Yuri Slezkine opens The Jewish Century with speculative historical sociology. He divides the people of the world into two categories: peasants and other primary producers he labels Apollonians, and merchants and craftsmen he terms Mercurians. In medieval Europe, especially in its eastern region, Jews were major purveyors of mercantile and professional services to the rural majority. Because twentieth century populations became more urban, mobile, literate, and occupationally flexible, i.e., behaved more like Jews, Slezkine calls it the Jewish Century.
Slezkine makes little attempt to prove his thesis, asserting it, then turning to his major interest, the experience of Eastern European Jews in the twentieth century, which he calls the story of one Hell and three Promised Lands. He pays little attention to Hell, Hitler’s Holocaust, concentrating on the three great migrations--to America, Palestine, and cities of the Soviet Union. More than half the book, and its most informative and valuable pages, are devoted to Jews in Communist Russia.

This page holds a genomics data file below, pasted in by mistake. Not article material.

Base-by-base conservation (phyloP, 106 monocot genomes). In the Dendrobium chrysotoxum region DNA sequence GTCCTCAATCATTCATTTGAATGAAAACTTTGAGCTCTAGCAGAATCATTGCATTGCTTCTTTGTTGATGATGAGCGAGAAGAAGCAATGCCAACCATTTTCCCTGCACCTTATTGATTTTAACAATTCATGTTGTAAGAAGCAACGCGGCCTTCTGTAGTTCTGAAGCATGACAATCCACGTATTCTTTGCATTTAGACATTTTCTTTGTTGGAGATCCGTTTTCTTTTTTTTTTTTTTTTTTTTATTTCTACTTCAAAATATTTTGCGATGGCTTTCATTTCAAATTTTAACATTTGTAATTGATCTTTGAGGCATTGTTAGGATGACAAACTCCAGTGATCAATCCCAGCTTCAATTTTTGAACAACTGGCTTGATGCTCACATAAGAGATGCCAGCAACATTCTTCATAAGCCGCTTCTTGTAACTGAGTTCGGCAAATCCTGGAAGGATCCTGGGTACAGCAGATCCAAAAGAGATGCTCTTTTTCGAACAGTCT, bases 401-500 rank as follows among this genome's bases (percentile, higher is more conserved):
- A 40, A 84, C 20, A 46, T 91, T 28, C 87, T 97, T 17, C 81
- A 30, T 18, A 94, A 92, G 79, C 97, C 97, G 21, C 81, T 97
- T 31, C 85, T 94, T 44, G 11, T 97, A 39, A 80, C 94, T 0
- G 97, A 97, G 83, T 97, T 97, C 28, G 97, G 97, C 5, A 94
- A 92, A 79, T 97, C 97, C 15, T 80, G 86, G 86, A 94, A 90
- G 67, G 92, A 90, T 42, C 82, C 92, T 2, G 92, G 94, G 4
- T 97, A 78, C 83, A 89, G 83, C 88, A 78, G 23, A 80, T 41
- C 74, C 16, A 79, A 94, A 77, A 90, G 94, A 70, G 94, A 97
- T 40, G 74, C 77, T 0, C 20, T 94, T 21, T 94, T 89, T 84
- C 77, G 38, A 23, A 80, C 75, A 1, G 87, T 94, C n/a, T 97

Drawing on what he himself observed growing up in Russia, and the memories of his grandparents, Slezkine describes the fervor with which many Eastern European Jews hailed Communist promises of a society free of racial prejudice and exploitation of the poor. He examines the rapid movement of Jews from rural areas, in which Czarist Russia had confined them, to large cities, and their relative success in the 1920’s and 1930’s in reaching high positions in the Soviet state. After World War II, anti- Jewish government attitudes, knowledge of the Holocaust, and pride in the success of Israel, caused a rethinking of early enthusiasms, prompting an increasing desire to leave Russia. Surviving members of the first generation of idealistic Jewish Communists, themselves disillusioned, found it hard to answer their grandchildren’s question: how could you have believed that?